There is an old Christian hymn that has the lyrics "They'll know we are Christians by our love." It was written in the late 60s and was inspired by the Bible verse John 13:35, where Jesus says, "By this everyone will know that you are my disciples, if you love one another." (NIV)
Really? We're supposed to be able to tell the difference between Christians and non-Christians? And the difference is love?!
In reality, it's not nearly that simple, and the fact is, there’s no visible difference.
If you were to go to the grocery store, a football game, the gym, a school, or your work, there would be no obvious way of identifying — through actions — who is a Christian and who isn't, and we should be careful not to judge.
Some of the kindest, nicest, authentic, and wonderful people I know don't believe in Jesus. Contrarily, there are some horrible, mean, and downright disgusting Christians.
How can Christians explain the fact that some of the best deeds are done by nonbelievers, or worse yet, atheists?! How should we respond when our “secular” coworkers lovingly help fix our flat tire out of the kindness of their hearts? Or what about when Christians hurt us and cause severe pain and suffering?
Additionally, Christians can be sad and depressed while nonbelievers can be genuinely happy and joyful. And some believers are hardly spiritual, while many Mormons, Muslims, and people of a variety of other faiths are more passionate about their faiths than we are.
As Christians, we're often blatantly — and subversively — taught that we're happier, more spiritual, and generally better than everyone else. We’re not.
The poor rationale that some Christians use is that nonbelievers are really "hurting deep down" and simply appear happy in order to compensate for their feelings of hopelessness. But this is far from the truth, and constantly propagating the idea that Christians are — and should be — generally "better" than everyone else reinforces many unhealthy habits.
The perpetual message of "being a good witness" and "living out your faith through actions" can promote hiding beneath a facade at the expense of spiritual authenticity, and these overused clichés are often half-truths. God never intended for us to promote the benefits of knowing God, but instead wanted us to promote GOD.
As Christians, it's OK to sometimes be sad and down, and we weren't created to constantly be on a 24/7 emotional high — there's a season for everything.
Instead of admitting our fears, anger, guilt, shame, and sin, Christians often pretend that everything is perfect because we've been incessantly told that we’re meant to stand out, live radically, and "be a light to the dark world." Thus, we would rather lie to ourselves and everyone around us rather than fail or be honestly transparent.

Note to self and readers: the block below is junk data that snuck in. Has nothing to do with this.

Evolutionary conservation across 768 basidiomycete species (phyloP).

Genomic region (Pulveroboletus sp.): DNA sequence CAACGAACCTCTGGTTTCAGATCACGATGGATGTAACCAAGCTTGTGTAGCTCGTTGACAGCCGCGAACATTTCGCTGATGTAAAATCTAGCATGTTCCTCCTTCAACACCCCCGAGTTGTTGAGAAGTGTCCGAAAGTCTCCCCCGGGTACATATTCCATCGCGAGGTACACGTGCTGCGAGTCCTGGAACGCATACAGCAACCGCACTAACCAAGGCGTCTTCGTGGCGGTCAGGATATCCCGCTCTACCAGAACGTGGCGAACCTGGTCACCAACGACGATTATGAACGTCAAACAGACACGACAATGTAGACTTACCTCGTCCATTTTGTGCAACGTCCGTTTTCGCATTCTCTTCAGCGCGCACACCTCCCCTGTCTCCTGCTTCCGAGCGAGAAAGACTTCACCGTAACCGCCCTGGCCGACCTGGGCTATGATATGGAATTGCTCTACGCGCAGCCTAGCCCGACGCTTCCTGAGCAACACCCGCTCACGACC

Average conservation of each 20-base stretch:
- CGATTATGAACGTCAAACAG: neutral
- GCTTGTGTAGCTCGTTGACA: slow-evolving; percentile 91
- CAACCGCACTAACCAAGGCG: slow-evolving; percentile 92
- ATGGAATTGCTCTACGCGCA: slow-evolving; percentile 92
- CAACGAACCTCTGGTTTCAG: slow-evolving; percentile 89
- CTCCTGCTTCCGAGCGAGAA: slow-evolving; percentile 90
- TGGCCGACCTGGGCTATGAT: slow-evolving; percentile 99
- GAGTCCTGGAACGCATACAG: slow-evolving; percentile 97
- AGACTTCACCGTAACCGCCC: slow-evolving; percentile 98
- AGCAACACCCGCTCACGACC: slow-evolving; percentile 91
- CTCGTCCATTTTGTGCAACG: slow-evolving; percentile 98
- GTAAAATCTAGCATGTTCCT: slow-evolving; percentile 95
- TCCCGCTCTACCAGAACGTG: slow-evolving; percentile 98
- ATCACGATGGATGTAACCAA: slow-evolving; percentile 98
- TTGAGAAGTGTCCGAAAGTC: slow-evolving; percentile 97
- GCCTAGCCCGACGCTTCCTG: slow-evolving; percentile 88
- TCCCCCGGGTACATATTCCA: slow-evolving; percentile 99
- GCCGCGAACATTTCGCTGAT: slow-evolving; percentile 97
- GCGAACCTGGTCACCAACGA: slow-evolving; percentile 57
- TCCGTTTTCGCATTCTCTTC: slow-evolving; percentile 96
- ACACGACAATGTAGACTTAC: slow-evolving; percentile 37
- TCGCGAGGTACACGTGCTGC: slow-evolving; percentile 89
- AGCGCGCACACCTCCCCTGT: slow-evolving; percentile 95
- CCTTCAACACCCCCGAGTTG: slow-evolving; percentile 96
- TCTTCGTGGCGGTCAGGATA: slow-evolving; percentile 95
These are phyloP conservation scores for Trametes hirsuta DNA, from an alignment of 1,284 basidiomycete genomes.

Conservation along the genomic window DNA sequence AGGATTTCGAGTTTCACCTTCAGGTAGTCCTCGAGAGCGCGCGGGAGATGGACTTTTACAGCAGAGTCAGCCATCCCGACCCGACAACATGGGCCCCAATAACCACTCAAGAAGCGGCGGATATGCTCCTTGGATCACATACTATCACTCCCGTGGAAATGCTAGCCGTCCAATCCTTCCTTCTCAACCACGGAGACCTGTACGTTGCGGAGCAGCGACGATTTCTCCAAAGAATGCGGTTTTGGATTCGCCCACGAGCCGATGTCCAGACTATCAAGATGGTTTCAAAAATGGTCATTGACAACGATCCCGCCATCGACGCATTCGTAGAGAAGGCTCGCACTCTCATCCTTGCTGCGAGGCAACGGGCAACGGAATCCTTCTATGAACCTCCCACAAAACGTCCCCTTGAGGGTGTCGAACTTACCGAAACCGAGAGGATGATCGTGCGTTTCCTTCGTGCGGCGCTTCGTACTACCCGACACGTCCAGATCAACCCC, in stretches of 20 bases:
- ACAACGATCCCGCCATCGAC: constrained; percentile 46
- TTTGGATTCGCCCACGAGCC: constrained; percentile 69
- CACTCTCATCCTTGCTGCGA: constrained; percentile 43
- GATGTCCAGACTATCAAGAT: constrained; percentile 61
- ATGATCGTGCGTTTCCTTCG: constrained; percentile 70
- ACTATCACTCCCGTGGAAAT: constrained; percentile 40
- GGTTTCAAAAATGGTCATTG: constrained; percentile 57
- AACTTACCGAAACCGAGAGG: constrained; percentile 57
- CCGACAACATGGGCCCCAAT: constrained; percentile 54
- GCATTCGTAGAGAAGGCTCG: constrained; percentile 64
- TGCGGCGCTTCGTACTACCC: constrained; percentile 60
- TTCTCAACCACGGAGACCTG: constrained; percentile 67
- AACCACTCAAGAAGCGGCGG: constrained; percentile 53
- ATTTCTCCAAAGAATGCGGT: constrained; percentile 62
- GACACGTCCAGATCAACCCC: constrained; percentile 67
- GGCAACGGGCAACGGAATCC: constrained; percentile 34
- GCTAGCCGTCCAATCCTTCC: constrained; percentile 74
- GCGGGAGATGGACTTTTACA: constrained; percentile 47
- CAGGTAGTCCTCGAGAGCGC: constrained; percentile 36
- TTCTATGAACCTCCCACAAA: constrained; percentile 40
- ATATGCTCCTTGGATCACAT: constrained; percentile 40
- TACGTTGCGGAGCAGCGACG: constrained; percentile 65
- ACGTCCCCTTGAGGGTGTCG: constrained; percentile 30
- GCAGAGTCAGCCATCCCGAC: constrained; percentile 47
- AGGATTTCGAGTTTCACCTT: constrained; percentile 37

This is where Christian often go wrong. We idolize goodness, morality, and actions while completely ignoring Christ.
There is only one difference between Christians and non-Christians: Christ. This is the most important difference, and Jesus wants us to recognize it.
Because without actually starting a discussion, talking about faith and spirituality, and purposefully finding out if a person has a relationship with Christ, you won't be able to tell the difference between a Christian and non-Christian simply through observation. Nobody, not even a Christians, have the market cornered on goodness, morality, and ethical behavior.
Yes, theology matters, our actions matter, or attitudes matter, and the example we set for others matter, but in the end, none of these things are more important than Jesus Christ — this is what Christians need to be promoting: Jesus.
Instead of putting ourselves on a pedestal, we need to realize that everyone is created in God’s image, and that God loves all of creation — everyone. The point is to have a relationship with Christ. Are we working on knowing Jesus better, or simply working on trying to visibly act like we do?
Stephen Mattson has contributed for Relevant Magazine and the Burnside Writer's Collective, and studied Youth Ministry at the Moody Bible Institute. He is now on staff at Northwestern College in St. Paul, Minn. Follow him on Twitter @mikta.
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